Channel Trap: Over-focusing on one channel is paddling upstream. I don’t care if the channel is television, online advertising, or social media. Ironically, it is easy to fall into the channel trap. It’s often comes from infatuation with the latest and greatest tech or falling in love with ego media (a.k.a. television). I finish up the podcast, talking about how to avoid the trap and go with the shopper flow.
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Its one thing to predict the weather, its another to change the weather. As marketers, we are not in the business of forecasting, we are in the business of changing shopper behaviors. We need to be rainmakers. To do this, we need to understand the primal nature within shoppers – the constant that controls the effectiveness of our marketing.
This episode is about the Why behind the Shopper DNA. The Why is the constant we need to understand to ensure our marketing is successful. This episode is an overview of the second part of my book where I discuss Eighteen Primal Principles behind our shopper behavior. Each of these principles provides insight into how the different DNA strands. In addition to the DNA, I will talk about social impact on shopping behaviors.
In this podcast, I will cover the following four shopper principles from the book.
Feel the Deal: Why shoppers sometimes react to deals and other times they don’t. The art of the deal involves shopper interpretations of quality and the expected price of a product.
Lifestage Eraser: How would it feel we had brand amnesia and had to (re)establish our brand preferences. In life, there are specific moments when we deal with brand amnesia.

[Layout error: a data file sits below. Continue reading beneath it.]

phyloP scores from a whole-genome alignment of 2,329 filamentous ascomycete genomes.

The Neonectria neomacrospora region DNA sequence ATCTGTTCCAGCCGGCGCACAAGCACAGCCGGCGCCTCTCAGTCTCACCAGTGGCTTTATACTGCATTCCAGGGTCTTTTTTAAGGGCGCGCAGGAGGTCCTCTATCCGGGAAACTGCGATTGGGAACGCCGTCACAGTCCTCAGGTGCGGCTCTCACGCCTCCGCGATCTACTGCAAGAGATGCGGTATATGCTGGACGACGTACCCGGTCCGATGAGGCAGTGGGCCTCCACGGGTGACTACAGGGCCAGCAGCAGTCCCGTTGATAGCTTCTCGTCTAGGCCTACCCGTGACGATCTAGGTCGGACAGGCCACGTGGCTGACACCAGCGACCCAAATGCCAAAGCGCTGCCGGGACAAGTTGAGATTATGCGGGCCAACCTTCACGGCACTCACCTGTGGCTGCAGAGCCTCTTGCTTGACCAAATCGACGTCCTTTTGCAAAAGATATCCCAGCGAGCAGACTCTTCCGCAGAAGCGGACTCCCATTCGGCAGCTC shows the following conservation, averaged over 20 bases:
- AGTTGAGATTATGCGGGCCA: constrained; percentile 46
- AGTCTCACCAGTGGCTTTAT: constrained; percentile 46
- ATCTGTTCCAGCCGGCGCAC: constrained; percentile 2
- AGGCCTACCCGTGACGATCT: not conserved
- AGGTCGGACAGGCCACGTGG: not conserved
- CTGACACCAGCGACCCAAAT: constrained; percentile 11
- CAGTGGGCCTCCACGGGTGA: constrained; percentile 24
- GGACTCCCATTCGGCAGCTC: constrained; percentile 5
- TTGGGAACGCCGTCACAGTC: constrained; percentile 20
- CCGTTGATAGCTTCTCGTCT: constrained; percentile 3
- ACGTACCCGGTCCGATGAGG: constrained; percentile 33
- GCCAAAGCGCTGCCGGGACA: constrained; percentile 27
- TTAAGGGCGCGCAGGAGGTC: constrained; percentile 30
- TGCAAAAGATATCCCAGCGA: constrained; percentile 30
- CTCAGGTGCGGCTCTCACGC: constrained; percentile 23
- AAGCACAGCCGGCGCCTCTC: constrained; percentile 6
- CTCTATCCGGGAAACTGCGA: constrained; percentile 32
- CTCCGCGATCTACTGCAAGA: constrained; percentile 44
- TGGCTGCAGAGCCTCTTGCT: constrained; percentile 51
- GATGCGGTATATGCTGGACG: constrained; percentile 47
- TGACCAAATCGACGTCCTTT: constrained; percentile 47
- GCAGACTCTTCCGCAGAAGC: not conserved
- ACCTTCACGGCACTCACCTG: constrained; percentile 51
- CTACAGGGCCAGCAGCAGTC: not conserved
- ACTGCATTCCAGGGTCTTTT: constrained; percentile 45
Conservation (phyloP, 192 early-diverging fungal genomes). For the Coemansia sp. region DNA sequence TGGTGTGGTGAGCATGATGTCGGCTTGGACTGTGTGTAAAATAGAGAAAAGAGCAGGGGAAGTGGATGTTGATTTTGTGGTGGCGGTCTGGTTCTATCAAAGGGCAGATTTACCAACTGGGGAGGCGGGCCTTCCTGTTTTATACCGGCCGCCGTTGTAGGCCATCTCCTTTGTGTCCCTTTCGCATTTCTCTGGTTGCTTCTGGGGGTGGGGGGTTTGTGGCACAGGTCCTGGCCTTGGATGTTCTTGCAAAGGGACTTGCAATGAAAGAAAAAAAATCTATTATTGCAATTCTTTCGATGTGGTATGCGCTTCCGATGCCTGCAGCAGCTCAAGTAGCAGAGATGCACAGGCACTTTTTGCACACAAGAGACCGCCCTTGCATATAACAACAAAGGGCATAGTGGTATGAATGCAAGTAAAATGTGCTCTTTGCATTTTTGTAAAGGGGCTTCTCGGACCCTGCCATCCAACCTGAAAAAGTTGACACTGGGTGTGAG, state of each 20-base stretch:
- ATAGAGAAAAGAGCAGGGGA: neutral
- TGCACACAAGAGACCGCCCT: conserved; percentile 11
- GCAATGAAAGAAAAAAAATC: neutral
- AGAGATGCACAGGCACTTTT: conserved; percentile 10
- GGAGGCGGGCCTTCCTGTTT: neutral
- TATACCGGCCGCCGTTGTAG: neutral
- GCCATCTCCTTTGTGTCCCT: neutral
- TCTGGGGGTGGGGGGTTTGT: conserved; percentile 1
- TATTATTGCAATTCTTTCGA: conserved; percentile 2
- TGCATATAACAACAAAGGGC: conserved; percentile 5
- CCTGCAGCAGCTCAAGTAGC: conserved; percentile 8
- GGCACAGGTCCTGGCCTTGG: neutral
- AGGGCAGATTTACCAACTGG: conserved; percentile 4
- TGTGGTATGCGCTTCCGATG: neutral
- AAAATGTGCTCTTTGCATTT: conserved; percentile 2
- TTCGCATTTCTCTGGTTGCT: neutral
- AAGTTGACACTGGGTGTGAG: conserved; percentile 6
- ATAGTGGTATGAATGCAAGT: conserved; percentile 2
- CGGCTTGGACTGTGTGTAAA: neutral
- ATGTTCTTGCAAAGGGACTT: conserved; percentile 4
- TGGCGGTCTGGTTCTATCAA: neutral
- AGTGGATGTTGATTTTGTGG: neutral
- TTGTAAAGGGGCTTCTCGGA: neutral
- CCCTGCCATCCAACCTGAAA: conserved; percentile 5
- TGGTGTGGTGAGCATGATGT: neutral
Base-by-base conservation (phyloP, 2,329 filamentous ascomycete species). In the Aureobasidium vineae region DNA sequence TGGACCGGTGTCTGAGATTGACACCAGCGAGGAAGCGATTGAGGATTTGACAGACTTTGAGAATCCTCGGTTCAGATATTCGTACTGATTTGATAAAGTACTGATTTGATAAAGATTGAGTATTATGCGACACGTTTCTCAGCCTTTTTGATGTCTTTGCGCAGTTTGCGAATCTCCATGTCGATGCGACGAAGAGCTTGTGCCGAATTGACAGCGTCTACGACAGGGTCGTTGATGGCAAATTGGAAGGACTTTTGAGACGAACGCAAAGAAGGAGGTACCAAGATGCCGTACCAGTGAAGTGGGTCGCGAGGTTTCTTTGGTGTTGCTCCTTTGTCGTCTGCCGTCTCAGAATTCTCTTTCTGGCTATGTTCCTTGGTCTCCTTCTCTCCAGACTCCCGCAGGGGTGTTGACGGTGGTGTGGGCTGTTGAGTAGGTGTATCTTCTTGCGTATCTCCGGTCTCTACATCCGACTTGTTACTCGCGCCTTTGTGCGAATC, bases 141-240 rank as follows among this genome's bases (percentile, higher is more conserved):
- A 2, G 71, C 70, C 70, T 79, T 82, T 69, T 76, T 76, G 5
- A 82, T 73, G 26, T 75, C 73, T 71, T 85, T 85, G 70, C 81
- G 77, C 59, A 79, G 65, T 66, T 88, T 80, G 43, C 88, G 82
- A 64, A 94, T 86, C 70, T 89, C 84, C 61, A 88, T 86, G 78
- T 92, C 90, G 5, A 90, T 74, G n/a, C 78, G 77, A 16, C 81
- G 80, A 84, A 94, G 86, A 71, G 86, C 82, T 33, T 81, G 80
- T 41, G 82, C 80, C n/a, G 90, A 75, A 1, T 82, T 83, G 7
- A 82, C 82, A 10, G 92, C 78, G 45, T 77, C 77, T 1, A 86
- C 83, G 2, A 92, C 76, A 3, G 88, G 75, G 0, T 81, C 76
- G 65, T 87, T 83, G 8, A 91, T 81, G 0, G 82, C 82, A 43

For the Love of Brick and Mortar: With what seems like the imminent demise of brick and mortar retail, I talk about why some retailers are succeeding and why.
Beware of the Brand Governor: I discuss the three forces affecting shoppers within their purchase journey: customers we know, experts we trust, and the brand governor.
Purchase Your Copy of Primal Shopper
This is the first of four podcasts I am doing to as a part of my book release for Primal Shopper.
This episode (like the first part of the book) is about inspiration, finding the Shopper DNA, and blind alleys. The title of the first part of the book is Identifying the Primal Shopper. In this podcast I will touch on the inspiration behind the discovery of the Shopper DNA and a foundational concept called the Tension Triangle. The tension triangle in business is the proverbial triangle of time, price, and quality. In business the old adage was you can have two of the three, however, in the retail world this triangle takes on a whole different meaning as it related to Shopper DNA.
From the inspiration beginning, I move on to discuss the process behind finding Shopper DNA. I will share stories about the journey of discovery, as well as discuss the overall approach. As a part of discovery, I talk about nature versus nurture, and whether we are born with our shopping preference or is it a function of environmental conditioning.
I wrap up the podcast with one of my favorite parts of this podcast and discuss the blind alleys – the DNA that was rejected. Sometimes interesting insights comes from hypotheses that don’t work out. I’ll share several stories about rejected DNA strands and what it meant in the final analysis.
Purchase Your Copy of Primal Shopper
In this episode, I have some fun talking about the traditional marketing funnel and how it relates to dating. Over my career I used the dating analogy many times to describe what is happening within marketing (and how you shouldn’t date shoppers like you’re a desperate brand). To illustrate this concept, I talk about different funnels in four product categories: automotive, mobile phone, grocery, and restaurants; and possible solutions to move shoppers through the funnel.
A lot has been written about the like-ability Super Bowl commercials often ranking the commercials based on viewer popularity. What hasn’t been discussed is the impact of these ads on business. That’s the subject of this podcast. I will discuss the effectiveness of different commercials based on their ability to move mind: